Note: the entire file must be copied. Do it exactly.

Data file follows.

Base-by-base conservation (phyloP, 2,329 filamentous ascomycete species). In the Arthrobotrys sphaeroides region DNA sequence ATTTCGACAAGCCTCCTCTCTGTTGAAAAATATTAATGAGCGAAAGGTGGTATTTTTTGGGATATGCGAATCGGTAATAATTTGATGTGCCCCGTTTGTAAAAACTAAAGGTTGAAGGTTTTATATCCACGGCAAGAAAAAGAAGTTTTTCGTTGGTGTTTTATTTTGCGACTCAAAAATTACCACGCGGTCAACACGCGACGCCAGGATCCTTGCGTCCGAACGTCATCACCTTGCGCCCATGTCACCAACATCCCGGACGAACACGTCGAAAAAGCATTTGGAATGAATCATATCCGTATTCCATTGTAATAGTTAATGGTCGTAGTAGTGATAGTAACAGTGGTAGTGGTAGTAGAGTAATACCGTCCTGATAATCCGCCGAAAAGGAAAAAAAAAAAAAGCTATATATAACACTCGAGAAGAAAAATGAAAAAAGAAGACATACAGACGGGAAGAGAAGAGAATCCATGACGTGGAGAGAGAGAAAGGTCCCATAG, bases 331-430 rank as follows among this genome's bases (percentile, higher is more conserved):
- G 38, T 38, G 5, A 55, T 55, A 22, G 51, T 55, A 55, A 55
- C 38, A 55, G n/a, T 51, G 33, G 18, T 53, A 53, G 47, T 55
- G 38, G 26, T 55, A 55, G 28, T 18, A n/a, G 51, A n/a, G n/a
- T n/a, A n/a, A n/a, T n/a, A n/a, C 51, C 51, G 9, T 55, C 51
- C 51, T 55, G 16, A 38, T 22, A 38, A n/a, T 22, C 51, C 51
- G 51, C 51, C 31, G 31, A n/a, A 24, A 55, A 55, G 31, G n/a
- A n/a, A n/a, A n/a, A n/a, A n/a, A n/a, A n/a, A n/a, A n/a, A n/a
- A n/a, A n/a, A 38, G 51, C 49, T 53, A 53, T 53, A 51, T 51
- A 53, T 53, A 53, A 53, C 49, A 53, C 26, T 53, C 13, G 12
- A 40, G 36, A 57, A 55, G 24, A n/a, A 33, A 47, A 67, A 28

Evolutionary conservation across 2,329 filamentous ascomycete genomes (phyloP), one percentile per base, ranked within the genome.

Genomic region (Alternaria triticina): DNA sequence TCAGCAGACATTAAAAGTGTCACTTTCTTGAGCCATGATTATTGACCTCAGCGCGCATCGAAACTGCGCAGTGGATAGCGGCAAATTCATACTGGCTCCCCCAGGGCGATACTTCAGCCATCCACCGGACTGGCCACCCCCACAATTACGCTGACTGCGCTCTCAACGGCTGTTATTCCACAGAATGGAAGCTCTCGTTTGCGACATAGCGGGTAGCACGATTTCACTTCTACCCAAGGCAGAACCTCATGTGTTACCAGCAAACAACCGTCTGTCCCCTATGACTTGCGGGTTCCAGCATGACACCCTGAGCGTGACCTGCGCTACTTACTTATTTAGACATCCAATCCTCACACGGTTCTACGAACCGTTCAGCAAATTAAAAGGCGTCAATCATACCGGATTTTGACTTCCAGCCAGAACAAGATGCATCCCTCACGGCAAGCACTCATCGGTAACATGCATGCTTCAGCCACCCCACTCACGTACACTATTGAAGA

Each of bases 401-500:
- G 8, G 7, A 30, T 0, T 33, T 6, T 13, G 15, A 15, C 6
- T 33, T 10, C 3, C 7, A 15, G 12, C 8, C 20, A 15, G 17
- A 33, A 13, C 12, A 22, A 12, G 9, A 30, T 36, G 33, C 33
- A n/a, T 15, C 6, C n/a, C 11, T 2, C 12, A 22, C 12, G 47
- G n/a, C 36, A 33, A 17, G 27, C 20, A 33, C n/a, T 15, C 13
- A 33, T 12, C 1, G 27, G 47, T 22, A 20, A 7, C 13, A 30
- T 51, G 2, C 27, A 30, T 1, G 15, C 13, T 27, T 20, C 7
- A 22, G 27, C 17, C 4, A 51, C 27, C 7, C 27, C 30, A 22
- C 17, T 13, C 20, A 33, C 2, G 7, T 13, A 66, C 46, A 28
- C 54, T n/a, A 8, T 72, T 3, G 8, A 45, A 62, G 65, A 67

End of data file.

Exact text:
Base-by-base conservation (phyloP, 2,329 filamentous ascomycete species). In the Arthrobotrys sphaeroides region DNA sequence ATTTCGACAAGCCTCCTCTCTGTTGAAAAATATTAATGAGCGAAAGGTGGTATTTTTTGGGATATGCGAATCGGTAATAATTTGATGTGCCCCGTTTGTAAAAACTAAAGGTTGAAGGTTTTATATCCACGGCAAGAAAAAGAAGTTTTTCGTTGGTGTTTTATTTTGCGACTCAAAAATTACCACGCGGTCAACACGCGACGCCAGGATCCTTGCGTCCGAACGTCATCACCTTGCGCCCATGTCACCAACATCCCGGACGAACACGTCGAAAAAGCATTTGGAATGAATCATATCCGTATTCCATTGTAATAGTTAATGGTCGTAGTAGTGATAGTAACAGTGGTAGTGGTAGTAGAGTAATACCGTCCTGATAATCCGCCGAAAAGGAAAAAAAAAAAAAGCTATATATAACACTCGAGAAGAAAAATGAAAAAAGAAGACATACAGACGGGAAGAGAAGAGAATCCATGACGTGGAGAGAGAGAAAGGTCCCATAG, bases 331-430 rank as follows among this genome's bases (percentile, higher is more conserved):
- G 38, T 38, G 5, A 55, T 55, A 22, G 51, T 55, A 55, A 55
- C 38, A 55, G n/a, T 51, G 33, G 18, T 53, A 53, G 47, T 55
- G 38, G 26, T 55, A 55, G 28, T 18, A n/a, G 51, A n/a, G n/a
- T n/a, A n/a, A n/a, T n/a, A n/a, C 51, C 51, G 9, T 55, C 51
- C 51, T 55, G 16, A 38, T 22, A 38, A n/a, T 22, C 51, C 51
- G 51, C 51, C 31, G 31, A n/a, A 24, A 55, A 55, G 31, G n/a
- A n/a, A n/a, A n/a, A n/a, A n/a, A n/a, A n/a, A n/a, A n/a, A n/a
- A n/a, A n/a, A 38, G 51, C 49, T 53, A 53, T 53, A 51, T 51
- A 53, T 53, A 53, A 53, C 49, A 53, C 26, T 53, C 13, G 12
- A 40, G 36, A 57, A 55, G 24, A n/a, A 33, A 47, A 67, A 28

Evolutionary conservation across 2,329 filamentous ascomycete genomes (phyloP), one percentile per base, ranked within the genome.

Genomic region (Alternaria triticina): DNA sequence TCAGCAGACATTAAAAGTGTCACTTTCTTGAGCCATGATTATTGACCTCAGCGCGCATCGAAACTGCGCAGTGGATAGCGGCAAATTCATACTGGCTCCCCCAGGGCGATACTTCAGCCATCCACCGGACTGGCCACCCCCACAATTACGCTGACTGCGCTCTCAACGGCTGTTATTCCACAGAATGGAAGCTCTCGTTTGCGACATAGCGGGTAGCACGATTTCACTTCTACCCAAGGCAGAACCTCATGTGTTACCAGCAAACAACCGTCTGTCCCCTATGACTTGCGGGTTCCAGCATGACACCCTGAGCGTGACCTGCGCTACTTACTTATTTAGACATCCAATCCTCACACGGTTCTACGAACCGTTCAGCAAATTAAAAGGCGTCAATCATACCGGATTTTGACTTCCAGCCAGAACAAGATGCATCCCTCACGGCAAGCACTCATCGGTAACATGCATGCTTCAGCCACCCCACTCACGTACACTATTGAAGA

Each of bases 401-500:
- G 8, G 7, A 30, T 0, T 33, T 6, T 13, G 15, A 15, C 6
- T 33, T 10, C 3, C 7, A 15, G 12, C 8, C 20, A 15, G 17
- A 33, A 13, C 12, A 22, A 12, G 9, A 30, T 36, G 33, C 33
- A n/a, T 15, C 6, C n/a, C 11, T 2, C 12, A 22, C 12, G 47
- G n/a, C 36, A 33, A 17, G 27, C 20, A 33, C n/a, T 15, C 13
- A 33, T 12, C 1, G 27, G 47, T 22, A 20, A 7, C 13, A 30
- T 51, G 2, C 27, A 30, T 1, G 15, C 13, T 27, T 20, C 7
- A 22, G 27, C 17, C 4, A 51, C 27, C 7, C 27, C 30, A 22
- C 17, T 13, C 20, A 33, C 2, G 7, T 13, A 66, C 46, A 28
- C 54, T n/a, A 8, T 72, T 3, G 8, A 45, A 62, G 65, A 67